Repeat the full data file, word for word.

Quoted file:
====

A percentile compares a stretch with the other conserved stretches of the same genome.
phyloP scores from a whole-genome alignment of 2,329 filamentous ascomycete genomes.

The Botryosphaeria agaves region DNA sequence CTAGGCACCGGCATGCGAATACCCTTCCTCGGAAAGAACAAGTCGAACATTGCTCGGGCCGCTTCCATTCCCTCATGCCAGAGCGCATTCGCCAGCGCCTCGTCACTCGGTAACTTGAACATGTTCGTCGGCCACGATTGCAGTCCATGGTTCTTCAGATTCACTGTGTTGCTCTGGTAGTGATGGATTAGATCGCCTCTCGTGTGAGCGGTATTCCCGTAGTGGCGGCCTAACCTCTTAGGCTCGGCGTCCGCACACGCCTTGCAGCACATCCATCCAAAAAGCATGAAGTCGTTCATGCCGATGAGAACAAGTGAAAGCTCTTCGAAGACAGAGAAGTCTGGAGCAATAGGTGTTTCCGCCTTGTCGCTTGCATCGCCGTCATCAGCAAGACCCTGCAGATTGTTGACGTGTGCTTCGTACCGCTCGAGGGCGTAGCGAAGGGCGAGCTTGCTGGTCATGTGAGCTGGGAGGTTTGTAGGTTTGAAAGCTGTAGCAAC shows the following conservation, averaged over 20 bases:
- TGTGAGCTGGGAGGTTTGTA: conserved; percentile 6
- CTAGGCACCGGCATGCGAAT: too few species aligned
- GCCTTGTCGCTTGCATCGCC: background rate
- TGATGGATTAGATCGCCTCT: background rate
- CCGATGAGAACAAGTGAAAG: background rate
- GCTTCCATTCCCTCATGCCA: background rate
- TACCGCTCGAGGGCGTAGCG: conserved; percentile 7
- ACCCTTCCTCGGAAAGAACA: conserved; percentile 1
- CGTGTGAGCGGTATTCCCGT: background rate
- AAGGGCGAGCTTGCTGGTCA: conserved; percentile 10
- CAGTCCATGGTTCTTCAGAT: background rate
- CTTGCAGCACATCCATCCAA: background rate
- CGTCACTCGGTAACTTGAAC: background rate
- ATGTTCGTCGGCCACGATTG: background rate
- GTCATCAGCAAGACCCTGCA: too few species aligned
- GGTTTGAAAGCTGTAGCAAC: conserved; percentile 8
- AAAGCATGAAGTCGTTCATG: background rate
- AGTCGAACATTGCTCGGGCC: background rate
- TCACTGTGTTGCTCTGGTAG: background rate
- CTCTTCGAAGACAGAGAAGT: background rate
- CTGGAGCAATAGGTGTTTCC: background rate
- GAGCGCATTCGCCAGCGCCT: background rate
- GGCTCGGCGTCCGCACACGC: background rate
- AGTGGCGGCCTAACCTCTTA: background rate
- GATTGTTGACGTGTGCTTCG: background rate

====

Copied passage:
A percentile compares a stretch with the other conserved stretches of the same genome.
phyloP scores from a whole-genome alignment of 2,329 filamentous ascomycete genomes.

The Botryosphaeria agaves region DNA sequence CTAGGCACCGGCATGCGAATACCCTTCCTCGGAAAGAACAAGTCGAACATTGCTCGGGCCGCTTCCATTCCCTCATGCCAGAGCGCATTCGCCAGCGCCTCGTCACTCGGTAACTTGAACATGTTCGTCGGCCACGATTGCAGTCCATGGTTCTTCAGATTCACTGTGTTGCTCTGGTAGTGATGGATTAGATCGCCTCTCGTGTGAGCGGTATTCCCGTAGTGGCGGCCTAACCTCTTAGGCTCGGCGTCCGCACACGCCTTGCAGCACATCCATCCAAAAAGCATGAAGTCGTTCATGCCGATGAGAACAAGTGAAAGCTCTTCGAAGACAGAGAAGTCTGGAGCAATAGGTGTTTCCGCCTTGTCGCTTGCATCGCCGTCATCAGCAAGACCCTGCAGATTGTTGACGTGTGCTTCGTACCGCTCGAGGGCGTAGCGAAGGGCGAGCTTGCTGGTCATGTGAGCTGGGAGGTTTGTAGGTTTGAAAGCTGTAGCAAC shows the following conservation, averaged over 20 bases:
- TGTGAGCTGGGAGGTTTGTA: conserved; percentile 6
- CTAGGCACCGGCATGCGAAT: too few species aligned
- GCCTTGTCGCTTGCATCGCC: background rate
- TGATGGATTAGATCGCCTCT: background rate
- CCGATGAGAACAAGTGAAAG: background rate
- GCTTCCATTCCCTCATGCCA: background rate
- TACCGCTCGAGGGCGTAGCG: conserved; percentile 7
- ACCCTTCCTCGGAAAGAACA: conserved; percentile 1
- CGTGTGAGCGGTATTCCCGT: background rate
- AAGGGCGAGCTTGCTGGTCA: conserved; percentile 10
- CAGTCCATGGTTCTTCAGAT: background rate
- CTTGCAGCACATCCATCCAA: background rate
- CGTCACTCGGTAACTTGAAC: background rate
- ATGTTCGTCGGCCACGATTG: background rate
- GTCATCAGCAAGACCCTGCA: too few species aligned
- GGTTTGAAAGCTGTAGCAAC: conserved; percentile 8
- AAAGCATGAAGTCGTTCATG: background rate
- AGTCGAACATTGCTCGGGCC: background rate
- TCACTGTGTTGCTCTGGTAG: background rate
- CTCTTCGAAGACAGAGAAGT: background rate
- CTGGAGCAATAGGTGTTTCC: background rate
- GAGCGCATTCGCCAGCGCCT: background rate
- GGCTCGGCGTCCGCACACGC: background rate
- AGTGGCGGCCTAACCTCTTA: background rate
- GATTGTTGACGTGTGCTTCG: background rate